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Police management roles as determinants of knowledge sharing attitude in criminal investigations

Police management roles as determinants of knowledge sharing attitude in criminal investigations Purpose – The paper aims to argue that leadership by police managers is needed to stimulate and encourage knowledge sharing in police investigations, and to report an empirical study of what management roles are most important in investigations. Design/methodology/approach – A research model was designed based on six management roles and a set of hypothesized relationships. A survey measuring management roles and knowledge sharing attitude was conducted in Norway. Respondents were senior investigation officers. Findings – Only one management role was found to be a significant determinant of knowledge sharing in police investigations based on the sample used in this survey research within the Norwegian police force: the spokesman role was the only significant role. As a spokesman, the senior investigation officer extends organizational contacts to promote acceptance of the unit and the unit's work within the organization of which they are a part. Research limitations/implications – The low response rate of 20 percent may make it difficult to draw strong conclusions. Unfortunately, the authors have no information about what kinds of non‐response bias might be present (significant variation between the sample and the population). Future research should be more consistent in identifying the population. Practical implications – While police investigations (of organized crime, trafficking, narcotics, economic crimes, homicide, etc.) need a stimulating internal structure for knowledge sharing, investigations depend on knowledge sharing with relevant persons and departments outside the unit as well to succeed. Originality/value – Rather than stressing the importance of leadership in general to stimulate knowledge management, this paper is original as it applies a set of management roles to empirically study where leadership makes a difference for knowledge sharing attitudes. http://www.deepdyve.com/assets/images/DeepDyve-Logo-lg.png International Journal of Public Sector Management Emerald Publishing

Police management roles as determinants of knowledge sharing attitude in criminal investigations

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Publisher
Emerald Publishing
Copyright
Copyright © 2008 Emerald Group Publishing Limited. All rights reserved.
ISSN
0951-3558
DOI
10.1108/09513550810863178
Publisher site
See Article on Publisher Site

Abstract

Purpose – The paper aims to argue that leadership by police managers is needed to stimulate and encourage knowledge sharing in police investigations, and to report an empirical study of what management roles are most important in investigations. Design/methodology/approach – A research model was designed based on six management roles and a set of hypothesized relationships. A survey measuring management roles and knowledge sharing attitude was conducted in Norway. Respondents were senior investigation officers. Findings – Only one management role was found to be a significant determinant of knowledge sharing in police investigations based on the sample used in this survey research within the Norwegian police force: the spokesman role was the only significant role. As a spokesman, the senior investigation officer extends organizational contacts to promote acceptance of the unit and the unit's work within the organization of which they are a part. Research limitations/implications – The low response rate of 20 percent may make it difficult to draw strong conclusions. Unfortunately, the authors have no information about what kinds of non‐response bias might be present (significant variation between the sample and the population). Future research should be more consistent in identifying the population. Practical implications – While police investigations (of organized crime, trafficking, narcotics, economic crimes, homicide, etc.) need a stimulating internal structure for knowledge sharing, investigations depend on knowledge sharing with relevant persons and departments outside the unit as well to succeed. Originality/value – Rather than stressing the importance of leadership in general to stimulate knowledge management, this paper is original as it applies a set of management roles to empirically study where leadership makes a difference for knowledge sharing attitudes.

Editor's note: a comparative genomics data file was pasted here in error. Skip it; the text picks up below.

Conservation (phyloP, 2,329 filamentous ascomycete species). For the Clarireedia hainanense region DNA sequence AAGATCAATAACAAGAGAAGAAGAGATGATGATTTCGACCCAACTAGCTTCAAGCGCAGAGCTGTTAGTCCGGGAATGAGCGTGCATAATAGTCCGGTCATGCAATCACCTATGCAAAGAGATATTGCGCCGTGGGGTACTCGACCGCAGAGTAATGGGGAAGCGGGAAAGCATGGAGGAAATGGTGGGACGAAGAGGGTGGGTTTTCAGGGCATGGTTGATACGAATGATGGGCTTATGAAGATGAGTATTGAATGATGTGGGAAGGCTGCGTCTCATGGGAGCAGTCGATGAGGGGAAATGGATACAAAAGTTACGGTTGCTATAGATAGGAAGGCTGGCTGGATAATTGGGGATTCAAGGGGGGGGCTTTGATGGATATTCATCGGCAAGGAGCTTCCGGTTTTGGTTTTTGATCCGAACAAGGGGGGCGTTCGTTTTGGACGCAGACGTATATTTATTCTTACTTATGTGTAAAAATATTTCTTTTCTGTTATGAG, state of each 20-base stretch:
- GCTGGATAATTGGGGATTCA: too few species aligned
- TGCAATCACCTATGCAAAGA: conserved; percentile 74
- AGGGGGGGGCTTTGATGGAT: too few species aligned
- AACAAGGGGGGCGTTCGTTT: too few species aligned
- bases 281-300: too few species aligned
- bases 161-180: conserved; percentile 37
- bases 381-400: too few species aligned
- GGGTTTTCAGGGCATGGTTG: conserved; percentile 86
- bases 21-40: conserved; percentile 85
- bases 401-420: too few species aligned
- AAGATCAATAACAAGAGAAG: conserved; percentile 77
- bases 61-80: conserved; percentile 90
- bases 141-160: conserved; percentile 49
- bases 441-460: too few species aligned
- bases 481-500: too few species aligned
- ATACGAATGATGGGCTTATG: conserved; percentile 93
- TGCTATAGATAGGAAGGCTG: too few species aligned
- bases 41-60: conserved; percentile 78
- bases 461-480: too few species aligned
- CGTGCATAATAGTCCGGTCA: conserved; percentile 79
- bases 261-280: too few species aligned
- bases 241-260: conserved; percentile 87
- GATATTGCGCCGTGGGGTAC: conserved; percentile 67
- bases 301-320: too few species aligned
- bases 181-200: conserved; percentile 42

Journal

International Journal of Public Sector ManagementEmerald Publishing

Published: Apr 4, 2008

Keywords: Police; Entrepreneurs; Surveys; Law enforcement; Norway; Leadership

References